HOW TO GETYOUR NEWS PUBLISHED
The Jackson County Floridan will publish news of general interest free of charge. Submit your news or Community Calendar events via e-mail, fax, mail, or hand delivery. Fees may apply for wedding, engagement, anniversary and birth announcements. Forms are available at the Floridan offices. Photographs must be of good quality and suitable for print. The Floridan reserves the right to edit all submissions.

GETTING IT RIGHT
The Jackson County Floridan's policy is to correct mistakes promptly. To report an error, please call 526-3614 Monday-Friday.


IIJCFLORIDAN.COM


Conunumty Calendar


TODAY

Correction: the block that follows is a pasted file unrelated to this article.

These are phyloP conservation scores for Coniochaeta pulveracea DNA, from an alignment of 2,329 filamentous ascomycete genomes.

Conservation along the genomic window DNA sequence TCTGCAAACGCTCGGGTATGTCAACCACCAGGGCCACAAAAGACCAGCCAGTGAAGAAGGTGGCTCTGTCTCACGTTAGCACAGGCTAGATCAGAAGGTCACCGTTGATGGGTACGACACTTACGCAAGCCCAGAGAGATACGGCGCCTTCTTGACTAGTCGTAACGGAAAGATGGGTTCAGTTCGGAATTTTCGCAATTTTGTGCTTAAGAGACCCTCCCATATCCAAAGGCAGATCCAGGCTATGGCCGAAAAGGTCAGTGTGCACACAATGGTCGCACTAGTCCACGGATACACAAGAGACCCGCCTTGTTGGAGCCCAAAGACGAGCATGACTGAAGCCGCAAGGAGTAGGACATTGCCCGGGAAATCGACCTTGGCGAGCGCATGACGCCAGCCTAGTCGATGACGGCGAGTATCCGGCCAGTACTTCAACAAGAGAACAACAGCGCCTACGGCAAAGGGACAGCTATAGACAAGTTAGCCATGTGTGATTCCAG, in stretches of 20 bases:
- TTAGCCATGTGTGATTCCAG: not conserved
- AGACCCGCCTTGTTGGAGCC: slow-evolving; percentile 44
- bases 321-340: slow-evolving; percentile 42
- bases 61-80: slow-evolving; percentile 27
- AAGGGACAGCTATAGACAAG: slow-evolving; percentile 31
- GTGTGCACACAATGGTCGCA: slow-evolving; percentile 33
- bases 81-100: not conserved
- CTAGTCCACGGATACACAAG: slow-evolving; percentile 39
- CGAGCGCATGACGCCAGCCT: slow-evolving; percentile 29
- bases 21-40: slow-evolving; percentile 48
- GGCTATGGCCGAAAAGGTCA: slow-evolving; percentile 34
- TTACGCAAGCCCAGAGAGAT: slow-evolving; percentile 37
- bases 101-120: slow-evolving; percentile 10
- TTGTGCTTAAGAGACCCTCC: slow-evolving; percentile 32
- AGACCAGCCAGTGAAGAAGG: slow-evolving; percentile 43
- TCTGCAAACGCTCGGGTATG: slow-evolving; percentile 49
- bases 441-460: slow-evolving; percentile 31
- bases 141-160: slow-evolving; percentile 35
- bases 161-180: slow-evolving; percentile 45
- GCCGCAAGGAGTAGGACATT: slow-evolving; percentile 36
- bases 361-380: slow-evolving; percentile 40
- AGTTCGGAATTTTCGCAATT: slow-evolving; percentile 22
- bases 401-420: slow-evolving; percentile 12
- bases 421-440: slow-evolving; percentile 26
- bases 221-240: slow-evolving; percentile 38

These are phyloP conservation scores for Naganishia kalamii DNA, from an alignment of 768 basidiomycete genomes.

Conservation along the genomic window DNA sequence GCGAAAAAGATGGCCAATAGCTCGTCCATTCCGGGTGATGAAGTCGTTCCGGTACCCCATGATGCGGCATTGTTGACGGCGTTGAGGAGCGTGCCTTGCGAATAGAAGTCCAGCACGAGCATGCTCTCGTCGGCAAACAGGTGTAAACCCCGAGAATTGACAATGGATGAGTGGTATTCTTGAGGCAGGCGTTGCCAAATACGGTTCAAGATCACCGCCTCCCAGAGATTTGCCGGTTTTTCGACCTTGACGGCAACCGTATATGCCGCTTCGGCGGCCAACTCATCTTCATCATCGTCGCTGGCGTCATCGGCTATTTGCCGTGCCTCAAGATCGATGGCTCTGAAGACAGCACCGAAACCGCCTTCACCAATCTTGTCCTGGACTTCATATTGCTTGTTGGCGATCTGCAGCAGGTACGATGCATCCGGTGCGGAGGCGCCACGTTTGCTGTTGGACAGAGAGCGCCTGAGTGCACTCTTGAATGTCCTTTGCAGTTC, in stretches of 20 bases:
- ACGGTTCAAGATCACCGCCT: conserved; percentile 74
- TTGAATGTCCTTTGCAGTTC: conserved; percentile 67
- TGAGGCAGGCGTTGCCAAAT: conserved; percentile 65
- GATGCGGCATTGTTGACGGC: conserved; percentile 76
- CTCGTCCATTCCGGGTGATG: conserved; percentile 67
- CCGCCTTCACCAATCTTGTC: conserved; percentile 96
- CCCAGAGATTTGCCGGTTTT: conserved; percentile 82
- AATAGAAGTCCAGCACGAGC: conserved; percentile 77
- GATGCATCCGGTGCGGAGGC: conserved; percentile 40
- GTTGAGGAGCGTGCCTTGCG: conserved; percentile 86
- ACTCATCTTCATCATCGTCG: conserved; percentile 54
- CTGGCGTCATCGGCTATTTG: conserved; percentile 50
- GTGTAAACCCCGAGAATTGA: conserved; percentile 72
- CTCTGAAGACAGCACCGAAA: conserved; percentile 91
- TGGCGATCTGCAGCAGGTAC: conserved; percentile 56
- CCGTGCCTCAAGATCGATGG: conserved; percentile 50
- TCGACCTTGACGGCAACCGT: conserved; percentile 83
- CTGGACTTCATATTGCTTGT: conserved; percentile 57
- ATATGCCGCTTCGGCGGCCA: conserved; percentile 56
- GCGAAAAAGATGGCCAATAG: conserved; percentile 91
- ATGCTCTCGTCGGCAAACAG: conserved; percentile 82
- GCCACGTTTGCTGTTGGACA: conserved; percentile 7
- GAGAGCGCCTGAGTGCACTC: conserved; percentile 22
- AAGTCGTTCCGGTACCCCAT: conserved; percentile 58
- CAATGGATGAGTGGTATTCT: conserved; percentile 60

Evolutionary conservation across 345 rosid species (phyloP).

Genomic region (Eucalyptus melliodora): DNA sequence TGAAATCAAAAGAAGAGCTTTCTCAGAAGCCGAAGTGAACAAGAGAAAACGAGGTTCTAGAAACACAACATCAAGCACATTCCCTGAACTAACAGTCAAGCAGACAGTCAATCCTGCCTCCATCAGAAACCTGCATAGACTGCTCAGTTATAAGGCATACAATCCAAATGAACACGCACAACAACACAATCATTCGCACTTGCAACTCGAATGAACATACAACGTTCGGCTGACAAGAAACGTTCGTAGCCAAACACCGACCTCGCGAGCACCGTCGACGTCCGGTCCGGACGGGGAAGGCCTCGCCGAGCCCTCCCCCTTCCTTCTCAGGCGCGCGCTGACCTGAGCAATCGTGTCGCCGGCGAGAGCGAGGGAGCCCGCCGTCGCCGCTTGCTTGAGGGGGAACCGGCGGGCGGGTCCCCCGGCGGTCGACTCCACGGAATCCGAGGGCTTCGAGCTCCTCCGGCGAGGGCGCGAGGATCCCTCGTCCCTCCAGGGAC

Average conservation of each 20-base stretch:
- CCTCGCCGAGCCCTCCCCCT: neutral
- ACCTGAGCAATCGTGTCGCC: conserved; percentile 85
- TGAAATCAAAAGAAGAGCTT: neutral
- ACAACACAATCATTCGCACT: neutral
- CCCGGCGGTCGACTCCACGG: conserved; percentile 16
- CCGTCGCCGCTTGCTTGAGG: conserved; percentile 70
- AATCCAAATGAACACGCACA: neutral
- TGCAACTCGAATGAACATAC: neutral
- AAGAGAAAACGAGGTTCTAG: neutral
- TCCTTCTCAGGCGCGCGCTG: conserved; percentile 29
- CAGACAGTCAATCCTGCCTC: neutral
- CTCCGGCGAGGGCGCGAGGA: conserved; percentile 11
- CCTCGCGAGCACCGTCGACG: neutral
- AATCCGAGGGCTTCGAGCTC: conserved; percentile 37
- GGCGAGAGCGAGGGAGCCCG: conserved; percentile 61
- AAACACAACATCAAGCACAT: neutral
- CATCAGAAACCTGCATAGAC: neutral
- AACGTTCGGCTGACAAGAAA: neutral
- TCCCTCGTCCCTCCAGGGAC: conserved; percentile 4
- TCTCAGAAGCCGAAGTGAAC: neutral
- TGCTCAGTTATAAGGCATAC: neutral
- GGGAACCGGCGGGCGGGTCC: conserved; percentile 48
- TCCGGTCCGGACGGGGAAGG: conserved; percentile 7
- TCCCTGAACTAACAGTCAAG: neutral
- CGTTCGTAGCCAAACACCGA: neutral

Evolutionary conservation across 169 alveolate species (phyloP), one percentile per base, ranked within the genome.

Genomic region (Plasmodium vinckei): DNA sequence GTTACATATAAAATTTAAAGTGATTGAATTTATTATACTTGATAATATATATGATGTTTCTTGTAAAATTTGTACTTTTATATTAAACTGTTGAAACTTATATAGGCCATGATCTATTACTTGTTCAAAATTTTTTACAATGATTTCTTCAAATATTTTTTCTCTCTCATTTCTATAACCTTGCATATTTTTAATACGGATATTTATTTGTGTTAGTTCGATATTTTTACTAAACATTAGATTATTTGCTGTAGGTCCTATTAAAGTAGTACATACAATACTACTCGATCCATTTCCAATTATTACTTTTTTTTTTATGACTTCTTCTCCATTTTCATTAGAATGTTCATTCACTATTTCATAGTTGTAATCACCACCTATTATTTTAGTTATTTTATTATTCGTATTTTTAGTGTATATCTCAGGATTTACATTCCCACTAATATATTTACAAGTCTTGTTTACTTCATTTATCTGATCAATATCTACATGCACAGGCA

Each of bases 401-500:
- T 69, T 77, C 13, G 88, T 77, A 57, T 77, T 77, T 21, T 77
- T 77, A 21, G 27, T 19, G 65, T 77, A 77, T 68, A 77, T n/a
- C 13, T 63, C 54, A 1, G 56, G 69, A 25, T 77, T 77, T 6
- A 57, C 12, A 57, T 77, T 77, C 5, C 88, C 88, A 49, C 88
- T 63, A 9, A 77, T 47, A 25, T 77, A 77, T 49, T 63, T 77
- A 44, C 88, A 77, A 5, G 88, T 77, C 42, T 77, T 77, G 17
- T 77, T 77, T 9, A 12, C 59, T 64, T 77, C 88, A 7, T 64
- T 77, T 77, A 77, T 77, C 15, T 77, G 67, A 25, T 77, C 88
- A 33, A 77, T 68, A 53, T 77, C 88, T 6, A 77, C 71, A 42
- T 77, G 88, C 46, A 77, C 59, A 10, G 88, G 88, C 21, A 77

a Marianna City Farmer's Market Open -7 a.m. to noon at Madison St. Park. Now featuring Panhandle arts and crafts every Saturday. )) St. Anne Thrift Store - 9a.m. to 1p.m. St. Anne's Catholic Church, 3009 Fifth St., Marianna. July 4th sale: Buy one and get the second item of equal or les value at half price. Call 482-3734. )) Chipola Civic Club Meeting - Noon at The Oaks Restaurant, U.S. 90 in Marianna.The CCC's focus is the local community,"Community, Children & Character." Call 526-3142. )) Rep. Southerland mobile office hours in Jackson County- 1-3 p.m:Grand Ridge City Hall, 2086 Porter Ave. Public invited. Contact Rebekah Christie at 785-0812 or Rebekah.Christie@mail.house.gov. )) Employability Workshop "Identifying Transferable Skills" - 2:30 p.m. at Marianna Career Center. Workshop is facilitated by a certified motivational career coach. Workshop is free and open to the public.Visit EmployFlorida.com to register. a Jackson County Board of County Commis-. sioners Special Meeting - 4 p.m. Board Room, 2864 Madison St., Marianna. In accordance with the Americans with Disabilities Act, persons needing special accommodation to participate in this meeting should contact the administrator's assistant no later than five days prior to the meeting. The administrator's assistant may be contacted at 2864 MadisonSt., Marianna, 482-9633, or (800) 955-8771 (TDD).